Nowhere does the letter unambiguously state that all seats would be confirmed upon acceptance of the deposit. Rather, the letter states that the deposit would "protect group space." As the district court itself recognized, " [g]roup space implies nothing about whether the space is confirmed or unconfirmed." It follows that the mere statement that a deposit would "protect" that group space does not unambiguously indicate that all of the group space, including unconfirmed space, would thereby become confirmed. Rather, it could simply mean that Hanssen's request for seats would be protected from forfeiture. Similarly, the statement that absent a deposit, Qantas "will have to release the seats you have blocked, whether confirmed or not," does not unambiguously suggest that accepting a deposit will confirm all group space. It simply states that Hanssen will lose all of his seat requests, even those that had been confirmed, unless a deposit is made.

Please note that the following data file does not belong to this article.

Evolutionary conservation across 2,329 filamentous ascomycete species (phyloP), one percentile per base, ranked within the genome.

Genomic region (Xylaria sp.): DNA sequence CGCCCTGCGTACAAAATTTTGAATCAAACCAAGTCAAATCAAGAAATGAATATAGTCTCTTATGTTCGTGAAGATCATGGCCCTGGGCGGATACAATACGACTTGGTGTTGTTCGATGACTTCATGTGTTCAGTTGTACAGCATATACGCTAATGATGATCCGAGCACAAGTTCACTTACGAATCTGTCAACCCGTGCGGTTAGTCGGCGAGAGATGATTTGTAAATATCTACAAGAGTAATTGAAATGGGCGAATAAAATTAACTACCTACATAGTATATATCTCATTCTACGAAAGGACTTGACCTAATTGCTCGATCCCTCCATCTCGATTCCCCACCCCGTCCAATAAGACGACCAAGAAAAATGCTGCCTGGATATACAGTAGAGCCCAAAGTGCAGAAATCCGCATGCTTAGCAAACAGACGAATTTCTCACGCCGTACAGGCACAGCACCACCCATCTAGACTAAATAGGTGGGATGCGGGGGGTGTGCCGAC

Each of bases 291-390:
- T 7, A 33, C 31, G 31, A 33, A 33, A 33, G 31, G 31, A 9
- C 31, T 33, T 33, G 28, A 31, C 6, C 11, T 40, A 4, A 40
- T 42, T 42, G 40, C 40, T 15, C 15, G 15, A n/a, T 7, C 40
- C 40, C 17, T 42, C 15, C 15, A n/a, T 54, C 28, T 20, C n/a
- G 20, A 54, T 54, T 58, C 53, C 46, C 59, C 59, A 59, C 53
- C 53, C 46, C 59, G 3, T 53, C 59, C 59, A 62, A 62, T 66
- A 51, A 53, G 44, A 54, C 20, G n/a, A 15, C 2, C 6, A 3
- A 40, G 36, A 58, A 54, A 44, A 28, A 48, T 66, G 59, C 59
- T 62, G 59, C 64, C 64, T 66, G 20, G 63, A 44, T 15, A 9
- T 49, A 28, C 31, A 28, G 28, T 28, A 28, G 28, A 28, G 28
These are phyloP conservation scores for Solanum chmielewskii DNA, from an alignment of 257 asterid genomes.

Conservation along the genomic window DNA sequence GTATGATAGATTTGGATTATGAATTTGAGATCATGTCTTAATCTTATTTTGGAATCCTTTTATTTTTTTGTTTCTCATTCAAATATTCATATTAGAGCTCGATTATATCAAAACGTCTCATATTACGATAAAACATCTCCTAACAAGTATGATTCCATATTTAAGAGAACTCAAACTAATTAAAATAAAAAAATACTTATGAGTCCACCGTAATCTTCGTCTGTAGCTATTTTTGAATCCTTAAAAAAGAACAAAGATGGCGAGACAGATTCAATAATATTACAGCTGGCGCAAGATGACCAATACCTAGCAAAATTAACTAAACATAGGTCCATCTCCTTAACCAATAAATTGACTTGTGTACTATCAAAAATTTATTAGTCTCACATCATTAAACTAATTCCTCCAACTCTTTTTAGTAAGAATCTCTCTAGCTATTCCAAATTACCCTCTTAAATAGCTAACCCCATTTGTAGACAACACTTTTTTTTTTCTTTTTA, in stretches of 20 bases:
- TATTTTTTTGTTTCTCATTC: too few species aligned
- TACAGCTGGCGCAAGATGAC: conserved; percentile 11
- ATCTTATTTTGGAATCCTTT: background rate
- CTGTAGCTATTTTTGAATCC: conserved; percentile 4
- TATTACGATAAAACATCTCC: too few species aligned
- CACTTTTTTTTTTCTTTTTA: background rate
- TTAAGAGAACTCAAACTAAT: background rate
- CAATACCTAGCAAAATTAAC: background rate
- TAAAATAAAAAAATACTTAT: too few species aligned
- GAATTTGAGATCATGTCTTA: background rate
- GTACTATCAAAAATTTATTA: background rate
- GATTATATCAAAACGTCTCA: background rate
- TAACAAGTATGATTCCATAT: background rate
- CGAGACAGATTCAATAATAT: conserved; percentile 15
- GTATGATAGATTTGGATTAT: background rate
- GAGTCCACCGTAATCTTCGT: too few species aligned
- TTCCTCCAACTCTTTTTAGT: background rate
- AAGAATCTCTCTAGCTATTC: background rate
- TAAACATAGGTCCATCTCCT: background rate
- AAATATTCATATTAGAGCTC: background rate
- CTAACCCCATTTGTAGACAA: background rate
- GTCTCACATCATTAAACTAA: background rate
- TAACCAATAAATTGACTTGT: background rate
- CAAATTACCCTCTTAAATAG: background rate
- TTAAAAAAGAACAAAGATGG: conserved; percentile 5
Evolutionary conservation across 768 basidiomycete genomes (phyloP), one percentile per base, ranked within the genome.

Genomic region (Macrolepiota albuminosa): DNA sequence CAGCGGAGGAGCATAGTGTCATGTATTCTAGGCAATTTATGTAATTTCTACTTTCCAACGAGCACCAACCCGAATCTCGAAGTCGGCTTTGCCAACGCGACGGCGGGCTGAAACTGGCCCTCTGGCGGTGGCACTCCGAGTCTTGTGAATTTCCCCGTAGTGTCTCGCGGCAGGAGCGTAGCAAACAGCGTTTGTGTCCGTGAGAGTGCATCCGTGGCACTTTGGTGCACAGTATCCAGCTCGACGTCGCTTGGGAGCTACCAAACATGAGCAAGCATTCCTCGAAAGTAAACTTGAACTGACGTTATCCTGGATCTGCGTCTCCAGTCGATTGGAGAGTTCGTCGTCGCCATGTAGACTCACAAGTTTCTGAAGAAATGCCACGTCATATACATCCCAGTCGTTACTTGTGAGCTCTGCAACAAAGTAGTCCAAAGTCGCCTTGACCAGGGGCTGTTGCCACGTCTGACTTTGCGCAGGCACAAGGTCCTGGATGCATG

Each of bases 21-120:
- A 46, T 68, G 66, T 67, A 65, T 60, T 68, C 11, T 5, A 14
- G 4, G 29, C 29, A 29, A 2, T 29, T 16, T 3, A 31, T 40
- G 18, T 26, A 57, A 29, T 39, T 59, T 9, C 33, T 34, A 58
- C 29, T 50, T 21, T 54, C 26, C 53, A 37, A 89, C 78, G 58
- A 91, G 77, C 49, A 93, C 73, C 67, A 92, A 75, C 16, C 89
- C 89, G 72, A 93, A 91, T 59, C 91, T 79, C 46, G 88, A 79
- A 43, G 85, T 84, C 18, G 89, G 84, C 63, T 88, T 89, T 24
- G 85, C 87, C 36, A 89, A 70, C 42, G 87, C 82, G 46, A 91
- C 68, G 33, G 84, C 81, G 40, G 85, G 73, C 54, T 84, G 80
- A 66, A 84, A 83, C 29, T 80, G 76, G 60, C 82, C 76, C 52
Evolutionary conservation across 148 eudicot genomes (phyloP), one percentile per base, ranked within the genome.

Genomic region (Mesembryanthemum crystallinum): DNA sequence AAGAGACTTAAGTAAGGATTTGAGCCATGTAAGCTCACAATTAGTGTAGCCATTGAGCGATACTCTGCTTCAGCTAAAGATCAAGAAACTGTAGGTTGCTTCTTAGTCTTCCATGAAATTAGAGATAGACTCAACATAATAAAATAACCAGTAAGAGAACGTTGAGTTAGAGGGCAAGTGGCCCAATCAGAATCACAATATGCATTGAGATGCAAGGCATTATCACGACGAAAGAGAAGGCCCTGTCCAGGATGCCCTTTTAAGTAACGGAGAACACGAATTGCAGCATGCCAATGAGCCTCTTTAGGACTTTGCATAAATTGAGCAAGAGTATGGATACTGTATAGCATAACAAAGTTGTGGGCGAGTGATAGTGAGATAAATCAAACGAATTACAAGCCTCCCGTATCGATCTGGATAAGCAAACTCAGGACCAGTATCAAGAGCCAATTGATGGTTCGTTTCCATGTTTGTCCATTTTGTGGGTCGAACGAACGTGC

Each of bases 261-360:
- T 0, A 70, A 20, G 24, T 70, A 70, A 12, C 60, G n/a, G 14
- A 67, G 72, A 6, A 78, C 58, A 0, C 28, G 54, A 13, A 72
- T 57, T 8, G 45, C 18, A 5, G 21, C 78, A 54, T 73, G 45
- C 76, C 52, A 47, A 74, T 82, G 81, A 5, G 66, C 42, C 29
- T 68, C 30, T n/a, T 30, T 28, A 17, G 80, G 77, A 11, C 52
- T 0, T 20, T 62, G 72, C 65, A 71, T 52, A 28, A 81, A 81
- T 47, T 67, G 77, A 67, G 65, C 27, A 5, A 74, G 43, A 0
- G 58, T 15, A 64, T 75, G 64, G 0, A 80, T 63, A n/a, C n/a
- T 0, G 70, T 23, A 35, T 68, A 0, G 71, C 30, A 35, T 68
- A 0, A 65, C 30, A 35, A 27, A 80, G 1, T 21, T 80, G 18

Under Texas law, the contract must be analyzed in light of all of the surrounding circumstances. E.g., Technical Consultant, 861 F.2d at 1362; Airmark, Inc. v. Advanced Sys., Inc., 715 F.2d 229, 230 (5th Cir. 1983). Considering all of the circumstances, we think that two reasonable interpretations are possible. The first one, as found by the district court, is that Qantas agreed to confirm or otherwise guarantee all seats on which a deposit was made. The second interpretation is that a deposit would merely preserve the status quo. This second interpretation makes sense when one considers the circumstances surrounding the agreement. Hanssen acknowledged that before he received the letter or paid his deposit, he knew that not all of his seats were confirmed. It was also common knowledge that tour operators like himself often overbooked seat requests. This was especially true for the period of April 1986, when demand due to Halley's Comet was extraordinary. Thus, unlike an individual's request for seats, tour operators' requests were not immediately confirmed since they often overbooked and did not have actual participants for the seats. Qantas argues that the purpose of the deposit was to eliminate those tour operators' requests that were not serious so that it could free up seats for those tour operators with solid commitments. Qantas contends that paying the deposit did not and could not guarantee that all group space would become confirmed, because even with the deposit requirement, there remained a strong possibility that the requests for seats would exceed supply. Thus, paying the deposit merely preserved the status quo--and those seats which were previously waitlisted were still waitlisted--but hopefully the deposit requirement would make confirmation easier by eliminating spurious requests. Either of these interpretations is possible and reasonable, and neither is unambiguously stated in the letter.